Europe’s push for more ‘autonomy’ won’t do any good if it promotes the idea that the continent can defend itself without the US and NATO, Germany’s defense minister Annegret Kramp-Karrenbauer has said.
In a speech to students at a military college in Hamburg, Kramp-Karrenbauer noted how the US still provides the bulk of NATO’s ballistic missile defenses, satellite communication, reconnaissance aircraft and helicopters, while around 76,000 American soldiers are stationed in Europe. Replacing all that would take “decades” and require far greater defense budgets than European nations can now afford, she explained.
Germany and Europe cannot protect themselves without America’s nuclear and conventional capabilities. These are plain facts.
“We remain dependent on the US for security policy and, at the same time, as Europeans, we have to do more of what the Americans have been doing until now. The idea of European strategic autonomy goes too far if it feeds the illusion that we can guarantee security, stability and prosperity in Europe without NATO and without the US,” Kramp-Karrenbauer cautioned.
The concept dubbed ‘strategic autonomy for Europe’ was unveiled by Brussels in response to the growing rift between the EU countries and US President Donald Trump who oftentimes spoke dismissively about NATO and berated allies like Germany for what he said was its failure to pay their fair share into the bloc’s collective defense. European Council President Charles Michel said in September that the quest towards greater autonomy was “the aim of our generation” to make Europe more independent and formidable against various crises.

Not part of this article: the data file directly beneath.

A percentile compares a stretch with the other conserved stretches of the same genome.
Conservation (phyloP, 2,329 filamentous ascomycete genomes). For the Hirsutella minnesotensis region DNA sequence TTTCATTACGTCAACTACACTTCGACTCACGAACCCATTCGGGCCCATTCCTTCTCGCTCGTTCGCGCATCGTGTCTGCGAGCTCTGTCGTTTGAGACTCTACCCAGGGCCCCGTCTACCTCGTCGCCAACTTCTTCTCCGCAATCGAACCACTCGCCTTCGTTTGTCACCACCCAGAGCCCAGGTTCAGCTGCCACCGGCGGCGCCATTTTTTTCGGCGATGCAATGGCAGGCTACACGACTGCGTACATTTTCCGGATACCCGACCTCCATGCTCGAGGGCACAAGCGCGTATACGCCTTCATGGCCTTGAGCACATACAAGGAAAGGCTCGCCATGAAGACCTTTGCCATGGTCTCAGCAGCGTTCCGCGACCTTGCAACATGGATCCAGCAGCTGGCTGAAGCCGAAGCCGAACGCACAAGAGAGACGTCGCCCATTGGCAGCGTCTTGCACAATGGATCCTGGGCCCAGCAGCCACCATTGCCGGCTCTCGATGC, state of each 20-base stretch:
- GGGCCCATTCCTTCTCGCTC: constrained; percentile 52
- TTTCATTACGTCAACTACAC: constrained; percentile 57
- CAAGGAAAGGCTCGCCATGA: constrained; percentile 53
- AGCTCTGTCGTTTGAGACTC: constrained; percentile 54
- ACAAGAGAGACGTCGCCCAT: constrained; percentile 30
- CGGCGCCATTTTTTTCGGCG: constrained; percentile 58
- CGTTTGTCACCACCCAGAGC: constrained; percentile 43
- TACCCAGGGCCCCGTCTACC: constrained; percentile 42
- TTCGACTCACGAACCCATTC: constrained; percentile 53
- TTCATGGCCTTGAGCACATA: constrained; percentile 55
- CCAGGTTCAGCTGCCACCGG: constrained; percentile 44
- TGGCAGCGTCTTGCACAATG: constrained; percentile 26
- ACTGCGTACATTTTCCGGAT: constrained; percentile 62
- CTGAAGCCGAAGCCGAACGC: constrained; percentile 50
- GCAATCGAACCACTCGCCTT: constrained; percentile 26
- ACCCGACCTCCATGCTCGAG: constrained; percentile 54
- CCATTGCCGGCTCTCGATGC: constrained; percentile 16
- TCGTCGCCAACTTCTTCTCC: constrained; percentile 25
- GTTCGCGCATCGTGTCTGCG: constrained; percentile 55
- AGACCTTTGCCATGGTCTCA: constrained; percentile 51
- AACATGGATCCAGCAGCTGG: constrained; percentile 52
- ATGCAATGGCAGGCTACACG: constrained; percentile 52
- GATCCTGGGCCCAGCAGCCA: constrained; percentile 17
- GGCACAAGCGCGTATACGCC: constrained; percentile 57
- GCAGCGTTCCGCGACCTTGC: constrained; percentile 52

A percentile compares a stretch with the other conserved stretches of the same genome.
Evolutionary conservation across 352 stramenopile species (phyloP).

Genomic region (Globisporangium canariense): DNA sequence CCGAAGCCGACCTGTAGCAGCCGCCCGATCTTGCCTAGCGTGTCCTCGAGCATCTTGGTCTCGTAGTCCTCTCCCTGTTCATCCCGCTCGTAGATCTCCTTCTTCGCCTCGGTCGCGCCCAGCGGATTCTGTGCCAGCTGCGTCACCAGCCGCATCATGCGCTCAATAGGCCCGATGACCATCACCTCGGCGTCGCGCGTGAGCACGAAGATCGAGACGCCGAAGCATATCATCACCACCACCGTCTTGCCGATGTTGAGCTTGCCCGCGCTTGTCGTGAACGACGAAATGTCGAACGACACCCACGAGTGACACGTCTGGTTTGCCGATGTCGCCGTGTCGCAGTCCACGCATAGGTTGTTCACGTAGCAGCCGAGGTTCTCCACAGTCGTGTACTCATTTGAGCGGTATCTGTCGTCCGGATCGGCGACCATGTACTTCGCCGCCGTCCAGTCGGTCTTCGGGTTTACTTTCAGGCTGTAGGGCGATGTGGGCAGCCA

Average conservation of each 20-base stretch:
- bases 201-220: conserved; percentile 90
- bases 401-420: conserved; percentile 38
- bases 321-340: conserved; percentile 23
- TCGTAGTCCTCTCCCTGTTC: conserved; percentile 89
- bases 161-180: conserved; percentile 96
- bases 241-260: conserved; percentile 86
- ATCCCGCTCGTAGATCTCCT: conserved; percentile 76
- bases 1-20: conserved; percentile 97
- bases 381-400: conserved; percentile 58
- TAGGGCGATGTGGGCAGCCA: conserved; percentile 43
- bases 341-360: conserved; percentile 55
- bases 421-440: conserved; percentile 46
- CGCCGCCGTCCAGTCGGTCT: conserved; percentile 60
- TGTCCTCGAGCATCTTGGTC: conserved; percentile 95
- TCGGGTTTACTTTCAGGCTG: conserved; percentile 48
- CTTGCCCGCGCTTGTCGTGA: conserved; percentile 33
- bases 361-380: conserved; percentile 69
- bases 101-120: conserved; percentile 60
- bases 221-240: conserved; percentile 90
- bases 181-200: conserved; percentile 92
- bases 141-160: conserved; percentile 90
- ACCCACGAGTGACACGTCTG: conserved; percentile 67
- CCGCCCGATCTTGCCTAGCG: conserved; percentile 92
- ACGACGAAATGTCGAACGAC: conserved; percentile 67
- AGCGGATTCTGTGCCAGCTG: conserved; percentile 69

Trump’s attitude dismayed many in Berlin. Chancellor Angela Merkel remarked several times that Europe cannot rely on the US as it did before.
Nevertheless, on November 2 – a day before the US presidential election – Politico magazine published Kramp-Karrenbauer’s op-ed titled ‘Europe still needs America’. The minister argued in the piece that “illusions of European strategic autonomy must come to an end,” and that Europeans “will not be able to replace America’s crucial role as a security provider.”
This approach triggered a response from French President Emmanuel Macron, a proponent of the idea that Europe must reinvent itself as a stronger player on the world stage. In an interview with Le Grand Continent magazine published on Monday, Macron said he “profoundly” disagreed with Kramp-Karrenbauer’s op-ed, calling it “a historical misinterpretation.”
“Fortunately, if I understood things correctly, the [German] Chancellor does not share this point of view. But the United States will only respect us as allies if we are earnest, and if we are sovereign with respect to our defense,” Macron said, reiterating that Europeans “need to continue to build our independence for ourselves.”
A spokesperson for the German government, Steffen Seibert, told reporters that Berlin was “in complete agreement” with Paris that Europe must assume “even more responsibility” for its security. At the same time, Europe must tackle major challenges together with the US if it wants to meet them effectively, he stated.
Kramp-Karrebauer stuck the same tone on Tuesday, saying that Germany and France want Europeans to be able to “act independently and effectively in the future when it matters.”
“We want Europe to be a strong partner in the eyes of the US and not a protégé in need,” the minister said.
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